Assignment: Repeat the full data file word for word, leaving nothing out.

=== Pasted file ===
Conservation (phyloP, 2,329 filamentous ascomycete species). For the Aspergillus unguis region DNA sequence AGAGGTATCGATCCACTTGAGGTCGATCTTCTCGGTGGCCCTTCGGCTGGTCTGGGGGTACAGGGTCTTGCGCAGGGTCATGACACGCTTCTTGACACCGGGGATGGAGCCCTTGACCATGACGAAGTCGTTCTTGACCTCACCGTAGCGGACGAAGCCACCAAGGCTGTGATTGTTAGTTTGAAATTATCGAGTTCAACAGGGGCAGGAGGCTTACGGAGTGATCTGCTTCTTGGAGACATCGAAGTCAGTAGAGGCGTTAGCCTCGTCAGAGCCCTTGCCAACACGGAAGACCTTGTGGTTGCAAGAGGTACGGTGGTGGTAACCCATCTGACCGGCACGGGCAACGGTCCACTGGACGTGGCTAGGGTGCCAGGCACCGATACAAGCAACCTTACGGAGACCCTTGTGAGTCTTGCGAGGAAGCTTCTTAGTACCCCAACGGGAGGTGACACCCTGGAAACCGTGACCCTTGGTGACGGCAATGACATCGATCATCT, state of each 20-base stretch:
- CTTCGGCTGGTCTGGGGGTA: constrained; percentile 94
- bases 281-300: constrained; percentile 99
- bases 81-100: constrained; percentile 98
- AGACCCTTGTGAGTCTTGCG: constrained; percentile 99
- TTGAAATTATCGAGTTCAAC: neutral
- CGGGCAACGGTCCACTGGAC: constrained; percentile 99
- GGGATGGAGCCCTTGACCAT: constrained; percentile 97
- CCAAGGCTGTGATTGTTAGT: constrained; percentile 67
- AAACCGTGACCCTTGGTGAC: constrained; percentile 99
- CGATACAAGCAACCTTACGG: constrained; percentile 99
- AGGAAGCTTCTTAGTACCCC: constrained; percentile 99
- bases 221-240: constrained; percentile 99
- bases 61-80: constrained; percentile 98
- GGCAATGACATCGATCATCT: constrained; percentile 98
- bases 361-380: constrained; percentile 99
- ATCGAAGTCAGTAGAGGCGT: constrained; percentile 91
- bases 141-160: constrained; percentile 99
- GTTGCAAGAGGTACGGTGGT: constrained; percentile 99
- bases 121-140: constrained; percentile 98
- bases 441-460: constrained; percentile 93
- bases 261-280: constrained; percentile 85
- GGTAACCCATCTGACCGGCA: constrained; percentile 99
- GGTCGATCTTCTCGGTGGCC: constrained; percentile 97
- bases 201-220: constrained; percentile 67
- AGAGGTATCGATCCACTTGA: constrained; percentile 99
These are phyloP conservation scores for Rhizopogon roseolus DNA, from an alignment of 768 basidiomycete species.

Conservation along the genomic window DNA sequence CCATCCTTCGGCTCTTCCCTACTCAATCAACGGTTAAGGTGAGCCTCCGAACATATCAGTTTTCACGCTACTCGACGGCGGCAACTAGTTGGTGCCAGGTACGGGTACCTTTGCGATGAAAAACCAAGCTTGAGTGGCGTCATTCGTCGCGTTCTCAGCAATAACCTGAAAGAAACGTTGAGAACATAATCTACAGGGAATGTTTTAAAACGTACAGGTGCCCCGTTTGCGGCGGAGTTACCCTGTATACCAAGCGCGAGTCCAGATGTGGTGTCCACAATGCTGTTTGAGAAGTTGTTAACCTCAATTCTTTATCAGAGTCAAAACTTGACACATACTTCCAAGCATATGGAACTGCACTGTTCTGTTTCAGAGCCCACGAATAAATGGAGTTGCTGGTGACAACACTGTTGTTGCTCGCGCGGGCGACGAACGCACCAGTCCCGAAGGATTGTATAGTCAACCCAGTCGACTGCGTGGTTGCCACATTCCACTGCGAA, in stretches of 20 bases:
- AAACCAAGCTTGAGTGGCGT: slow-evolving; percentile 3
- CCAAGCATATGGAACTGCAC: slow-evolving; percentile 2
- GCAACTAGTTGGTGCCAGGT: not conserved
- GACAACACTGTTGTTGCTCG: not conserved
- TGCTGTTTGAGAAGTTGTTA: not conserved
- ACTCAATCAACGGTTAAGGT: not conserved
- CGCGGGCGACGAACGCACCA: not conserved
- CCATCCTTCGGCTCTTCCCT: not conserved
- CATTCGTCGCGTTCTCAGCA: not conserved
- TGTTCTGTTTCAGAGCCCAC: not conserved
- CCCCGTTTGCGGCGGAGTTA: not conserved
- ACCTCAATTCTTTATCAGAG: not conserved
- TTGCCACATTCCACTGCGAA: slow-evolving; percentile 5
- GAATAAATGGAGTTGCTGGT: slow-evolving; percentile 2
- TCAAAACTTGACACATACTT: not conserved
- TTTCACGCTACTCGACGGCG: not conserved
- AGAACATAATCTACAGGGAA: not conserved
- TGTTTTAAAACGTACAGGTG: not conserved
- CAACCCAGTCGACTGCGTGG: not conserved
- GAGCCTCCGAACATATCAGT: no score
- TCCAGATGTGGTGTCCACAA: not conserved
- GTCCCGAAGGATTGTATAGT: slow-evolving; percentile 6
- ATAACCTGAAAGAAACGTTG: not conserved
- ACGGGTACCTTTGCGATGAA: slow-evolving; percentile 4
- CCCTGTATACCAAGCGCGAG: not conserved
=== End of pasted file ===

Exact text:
Conservation (phyloP, 2,329 filamentous ascomycete species). For the Aspergillus unguis region DNA sequence AGAGGTATCGATCCACTTGAGGTCGATCTTCTCGGTGGCCCTTCGGCTGGTCTGGGGGTACAGGGTCTTGCGCAGGGTCATGACACGCTTCTTGACACCGGGGATGGAGCCCTTGACCATGACGAAGTCGTTCTTGACCTCACCGTAGCGGACGAAGCCACCAAGGCTGTGATTGTTAGTTTGAAATTATCGAGTTCAACAGGGGCAGGAGGCTTACGGAGTGATCTGCTTCTTGGAGACATCGAAGTCAGTAGAGGCGTTAGCCTCGTCAGAGCCCTTGCCAACACGGAAGACCTTGTGGTTGCAAGAGGTACGGTGGTGGTAACCCATCTGACCGGCACGGGCAACGGTCCACTGGACGTGGCTAGGGTGCCAGGCACCGATACAAGCAACCTTACGGAGACCCTTGTGAGTCTTGCGAGGAAGCTTCTTAGTACCCCAACGGGAGGTGACACCCTGGAAACCGTGACCCTTGGTGACGGCAATGACATCGATCATCT, state of each 20-base stretch:
- CTTCGGCTGGTCTGGGGGTA: constrained; percentile 94
- bases 281-300: constrained; percentile 99
- bases 81-100: constrained; percentile 98
- AGACCCTTGTGAGTCTTGCG: constrained; percentile 99
- TTGAAATTATCGAGTTCAAC: neutral
- CGGGCAACGGTCCACTGGAC: constrained; percentile 99
- GGGATGGAGCCCTTGACCAT: constrained; percentile 97
- CCAAGGCTGTGATTGTTAGT: constrained; percentile 67
- AAACCGTGACCCTTGGTGAC: constrained; percentile 99
- CGATACAAGCAACCTTACGG: constrained; percentile 99
- AGGAAGCTTCTTAGTACCCC: constrained; percentile 99
- bases 221-240: constrained; percentile 99
- bases 61-80: constrained; percentile 98
- GGCAATGACATCGATCATCT: constrained; percentile 98
- bases 361-380: constrained; percentile 99
- ATCGAAGTCAGTAGAGGCGT: constrained; percentile 91
- bases 141-160: constrained; percentile 99
- GTTGCAAGAGGTACGGTGGT: constrained; percentile 99
- bases 121-140: constrained; percentile 98
- bases 441-460: constrained; percentile 93
- bases 261-280: constrained; percentile 85
- GGTAACCCATCTGACCGGCA: constrained; percentile 99
- GGTCGATCTTCTCGGTGGCC: constrained; percentile 97
- bases 201-220: constrained; percentile 67
- AGAGGTATCGATCCACTTGA: constrained; percentile 99
These are phyloP conservation scores for Rhizopogon roseolus DNA, from an alignment of 768 basidiomycete species.

Conservation along the genomic window DNA sequence CCATCCTTCGGCTCTTCCCTACTCAATCAACGGTTAAGGTGAGCCTCCGAACATATCAGTTTTCACGCTACTCGACGGCGGCAACTAGTTGGTGCCAGGTACGGGTACCTTTGCGATGAAAAACCAAGCTTGAGTGGCGTCATTCGTCGCGTTCTCAGCAATAACCTGAAAGAAACGTTGAGAACATAATCTACAGGGAATGTTTTAAAACGTACAGGTGCCCCGTTTGCGGCGGAGTTACCCTGTATACCAAGCGCGAGTCCAGATGTGGTGTCCACAATGCTGTTTGAGAAGTTGTTAACCTCAATTCTTTATCAGAGTCAAAACTTGACACATACTTCCAAGCATATGGAACTGCACTGTTCTGTTTCAGAGCCCACGAATAAATGGAGTTGCTGGTGACAACACTGTTGTTGCTCGCGCGGGCGACGAACGCACCAGTCCCGAAGGATTGTATAGTCAACCCAGTCGACTGCGTGGTTGCCACATTCCACTGCGAA, in stretches of 20 bases:
- AAACCAAGCTTGAGTGGCGT: slow-evolving; percentile 3
- CCAAGCATATGGAACTGCAC: slow-evolving; percentile 2
- GCAACTAGTTGGTGCCAGGT: not conserved
- GACAACACTGTTGTTGCTCG: not conserved
- TGCTGTTTGAGAAGTTGTTA: not conserved
- ACTCAATCAACGGTTAAGGT: not conserved
- CGCGGGCGACGAACGCACCA: not conserved
- CCATCCTTCGGCTCTTCCCT: not conserved
- CATTCGTCGCGTTCTCAGCA: not conserved
- TGTTCTGTTTCAGAGCCCAC: not conserved
- CCCCGTTTGCGGCGGAGTTA: not conserved
- ACCTCAATTCTTTATCAGAG: not conserved
- TTGCCACATTCCACTGCGAA: slow-evolving; percentile 5
- GAATAAATGGAGTTGCTGGT: slow-evolving; percentile 2
- TCAAAACTTGACACATACTT: not conserved
- TTTCACGCTACTCGACGGCG: not conserved
- AGAACATAATCTACAGGGAA: not conserved
- TGTTTTAAAACGTACAGGTG: not conserved
- CAACCCAGTCGACTGCGTGG: not conserved
- GAGCCTCCGAACATATCAGT: no score
- TCCAGATGTGGTGTCCACAA: not conserved
- GTCCCGAAGGATTGTATAGT: slow-evolving; percentile 6
- ATAACCTGAAAGAAACGTTG: not conserved
- ACGGGTACCTTTGCGATGAA: slow-evolving; percentile 4
- CCCTGTATACCAAGCGCGAG: not conserved